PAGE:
Montolo briefly reappears in the beginning of the episode, where it is revealed he is incarcerated at ADX Florence following his killings. He is led by two guards into an interrogation room, in which he is questioned by Morgan. The agent first asks if Montolo is able to talk, to which he tauntingly replies, "Sí." Morgan then asks about the hitman network. At first, Montolo coughs heavily, then reveals that there are four other hitmen in the network besides him. Morgan tells him to write down their names and addresses. Then, when he asks about the identity of the Dirty Dozen, Montolo just says, "It's not who, but what." When Morgan demands clarification, Montolo starts to cough heavily again and spits out blood before he falls to the ground. Morgan calls for aid and lays Montolo on his side to make sure he doesn't choke to death on his own blood. It doesn't help and Montolo dies. It is later revealed that he was poisoned by a prison guard, who was later found dead from a gunshot wound.
Montolo would be anonymously contacted online by clients who wanted someone killed and be paid $40,000 for each kill. He would receive half of the payment online as a deposit and then the other half once he carried out his contract kills. How exactly he killed his victims during these contract kills is unknown, although Garcia later mentions that he specialized in making his hits look like accidents.
During his crimes in The Job, Montolo targeted his former clients, believing one of them was responsible for hiring the hitman who tried to kill him. He broke into their homes (except for Al Eisenmund, who was attacked in his workplace) silently through a window while wearing gloves, then subdued, restrained, gagged (except for his second client, likely because he was already incapacitated by his recent drug use), and somehow extracted information from them. Once he didn't get the answer he needed, Montolo would then inject the victims in the neck with a syringe filled the same supplement (which consisted of corn syrup solids, soy fiber, and medium-chain triglycerides) that he relied on. This caused them to go into cardiac arrest, guaranteeing a slow death within an hour of the injection. His signature for those crimes was painting a distinctive face mask on the victims' faces with greasepaint as they died, the coloration of which was based on an inversion of the pulcinella (an Italian clown archetype) as a reference to his inability to speak at the time. After the BAU began to close in on him, Montolo began relying on traps and also used a 9mm Beretta 92FS handgun against his later victims.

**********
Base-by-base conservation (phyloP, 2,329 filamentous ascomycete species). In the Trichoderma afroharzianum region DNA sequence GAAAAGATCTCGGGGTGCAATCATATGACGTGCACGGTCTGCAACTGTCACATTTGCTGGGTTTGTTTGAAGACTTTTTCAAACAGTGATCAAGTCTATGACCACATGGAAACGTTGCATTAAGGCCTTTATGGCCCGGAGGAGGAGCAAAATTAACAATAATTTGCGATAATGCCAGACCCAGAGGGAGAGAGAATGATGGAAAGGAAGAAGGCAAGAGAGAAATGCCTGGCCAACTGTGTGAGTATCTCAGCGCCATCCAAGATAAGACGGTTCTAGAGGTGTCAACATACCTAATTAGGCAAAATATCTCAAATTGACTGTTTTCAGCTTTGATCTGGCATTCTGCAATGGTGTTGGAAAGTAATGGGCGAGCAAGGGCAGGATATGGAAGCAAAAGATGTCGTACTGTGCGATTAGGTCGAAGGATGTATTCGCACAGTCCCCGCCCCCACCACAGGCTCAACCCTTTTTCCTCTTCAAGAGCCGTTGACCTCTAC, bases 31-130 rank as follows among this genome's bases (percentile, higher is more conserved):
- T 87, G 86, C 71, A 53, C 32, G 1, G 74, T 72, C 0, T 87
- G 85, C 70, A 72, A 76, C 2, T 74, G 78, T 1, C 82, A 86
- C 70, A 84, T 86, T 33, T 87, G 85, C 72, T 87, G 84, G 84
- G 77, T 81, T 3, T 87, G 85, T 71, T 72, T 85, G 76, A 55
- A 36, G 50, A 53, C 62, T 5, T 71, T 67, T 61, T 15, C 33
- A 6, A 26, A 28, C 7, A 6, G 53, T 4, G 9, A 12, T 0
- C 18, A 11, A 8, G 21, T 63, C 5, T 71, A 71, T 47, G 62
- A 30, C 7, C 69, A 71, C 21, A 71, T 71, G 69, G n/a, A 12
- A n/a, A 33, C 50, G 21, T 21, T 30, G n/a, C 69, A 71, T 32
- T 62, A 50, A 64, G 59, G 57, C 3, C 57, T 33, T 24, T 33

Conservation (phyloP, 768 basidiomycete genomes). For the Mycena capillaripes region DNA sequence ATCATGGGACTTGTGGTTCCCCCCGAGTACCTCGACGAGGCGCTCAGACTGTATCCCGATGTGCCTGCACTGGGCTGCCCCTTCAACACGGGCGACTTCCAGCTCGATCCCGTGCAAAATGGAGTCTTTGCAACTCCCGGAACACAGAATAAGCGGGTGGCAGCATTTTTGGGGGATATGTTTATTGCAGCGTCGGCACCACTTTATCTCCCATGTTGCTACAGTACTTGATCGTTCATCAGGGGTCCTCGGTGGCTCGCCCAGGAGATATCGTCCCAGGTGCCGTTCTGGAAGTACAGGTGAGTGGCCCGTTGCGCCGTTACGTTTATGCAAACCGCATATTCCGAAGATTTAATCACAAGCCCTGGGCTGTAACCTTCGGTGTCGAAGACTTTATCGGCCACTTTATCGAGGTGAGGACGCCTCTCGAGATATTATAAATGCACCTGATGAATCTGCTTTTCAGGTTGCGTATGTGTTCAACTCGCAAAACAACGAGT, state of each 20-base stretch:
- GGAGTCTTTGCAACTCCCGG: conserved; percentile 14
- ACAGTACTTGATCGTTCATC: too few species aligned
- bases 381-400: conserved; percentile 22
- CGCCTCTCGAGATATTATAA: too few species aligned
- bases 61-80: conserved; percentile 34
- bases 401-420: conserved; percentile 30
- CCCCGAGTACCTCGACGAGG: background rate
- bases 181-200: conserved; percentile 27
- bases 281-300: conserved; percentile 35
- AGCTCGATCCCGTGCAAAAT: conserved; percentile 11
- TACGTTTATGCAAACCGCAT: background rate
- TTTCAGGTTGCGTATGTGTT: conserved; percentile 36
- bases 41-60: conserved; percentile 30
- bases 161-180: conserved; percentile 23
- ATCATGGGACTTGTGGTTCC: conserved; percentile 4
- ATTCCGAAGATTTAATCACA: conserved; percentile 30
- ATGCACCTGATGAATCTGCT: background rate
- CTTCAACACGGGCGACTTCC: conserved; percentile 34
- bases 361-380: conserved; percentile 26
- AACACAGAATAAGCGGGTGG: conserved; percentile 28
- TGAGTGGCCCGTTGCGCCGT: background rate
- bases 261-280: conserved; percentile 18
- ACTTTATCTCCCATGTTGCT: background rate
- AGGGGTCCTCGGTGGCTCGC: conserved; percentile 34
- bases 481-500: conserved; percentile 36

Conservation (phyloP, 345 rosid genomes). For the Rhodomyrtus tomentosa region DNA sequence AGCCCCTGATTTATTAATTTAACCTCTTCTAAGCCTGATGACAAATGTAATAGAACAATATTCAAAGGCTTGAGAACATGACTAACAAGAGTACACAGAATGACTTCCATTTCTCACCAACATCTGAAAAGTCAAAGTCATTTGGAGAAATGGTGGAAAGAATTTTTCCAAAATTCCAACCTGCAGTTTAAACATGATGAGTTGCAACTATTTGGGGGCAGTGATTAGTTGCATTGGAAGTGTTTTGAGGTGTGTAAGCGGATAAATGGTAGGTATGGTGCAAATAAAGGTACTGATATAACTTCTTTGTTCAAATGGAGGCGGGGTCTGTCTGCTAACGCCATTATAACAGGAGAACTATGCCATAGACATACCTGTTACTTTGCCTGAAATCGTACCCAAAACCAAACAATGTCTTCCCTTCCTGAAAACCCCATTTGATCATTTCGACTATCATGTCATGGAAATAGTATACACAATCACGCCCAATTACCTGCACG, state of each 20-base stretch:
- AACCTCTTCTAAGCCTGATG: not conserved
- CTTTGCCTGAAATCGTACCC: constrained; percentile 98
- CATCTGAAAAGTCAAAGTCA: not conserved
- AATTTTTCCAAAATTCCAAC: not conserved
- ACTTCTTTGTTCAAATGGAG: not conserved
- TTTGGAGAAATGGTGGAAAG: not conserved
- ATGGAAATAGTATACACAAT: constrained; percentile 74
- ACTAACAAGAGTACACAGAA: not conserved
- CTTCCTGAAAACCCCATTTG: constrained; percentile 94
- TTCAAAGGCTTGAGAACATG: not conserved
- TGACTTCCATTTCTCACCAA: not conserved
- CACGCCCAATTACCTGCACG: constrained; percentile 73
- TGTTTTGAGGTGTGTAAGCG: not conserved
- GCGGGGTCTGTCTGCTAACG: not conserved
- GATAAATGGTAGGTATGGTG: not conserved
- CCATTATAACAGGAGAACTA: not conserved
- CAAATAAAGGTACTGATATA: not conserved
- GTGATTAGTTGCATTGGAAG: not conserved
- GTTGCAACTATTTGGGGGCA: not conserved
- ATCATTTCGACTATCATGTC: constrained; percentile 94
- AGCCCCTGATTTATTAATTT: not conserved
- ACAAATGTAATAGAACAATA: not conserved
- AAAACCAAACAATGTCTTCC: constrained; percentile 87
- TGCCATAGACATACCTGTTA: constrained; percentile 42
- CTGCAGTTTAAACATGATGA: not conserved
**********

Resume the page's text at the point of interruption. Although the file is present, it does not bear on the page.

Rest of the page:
The unsub is a highly skilled and well-trained hitman who is now killing his former customers. He isn't working for an organized crime syndicate for the murders; instead, all of the victims hired him through an online service. Hitmen do not leave a message unless they are paid to or they are trying to intimidate or send a message to their clients or competition. The unsub's message of painting inverted Pulcinella masks on his victims' faces is a warning against betraying the trust between a client and their hitman. He has suffered a massive injury to the mouth or voice, and this would normally bring attention on him, but because no one has spotted him yet, the unsub likely has deep pockets and a network of resources at his disposal.
Montolo is based on Giuseppe Greco. Like Montolo, Greco was a prolific Italian hitman who shared the same first name, survived a gunshot wound during an attempt on his life, were deeply involved in criminal syndicates through family connections, and was later murdered by a fellow hitman.
- Montolo seems to be inspired by Gwynplaine, a character who appeared in the 1928 silent film The Man Who Laughs. Both had facial scars that they covered (along with the lower half of their faces) with a black high collar. In addition, Montolo's temporary inability to speak seems to be an allusion to the film's status as a silent film.
- Montolo is partially similar to John Myers, a.k.a. "The Silencer", who appeared in Season Eight in the sense that both were infamous serial killers who were unable to speak due to some form of disability, though Montolo's inability was temporary.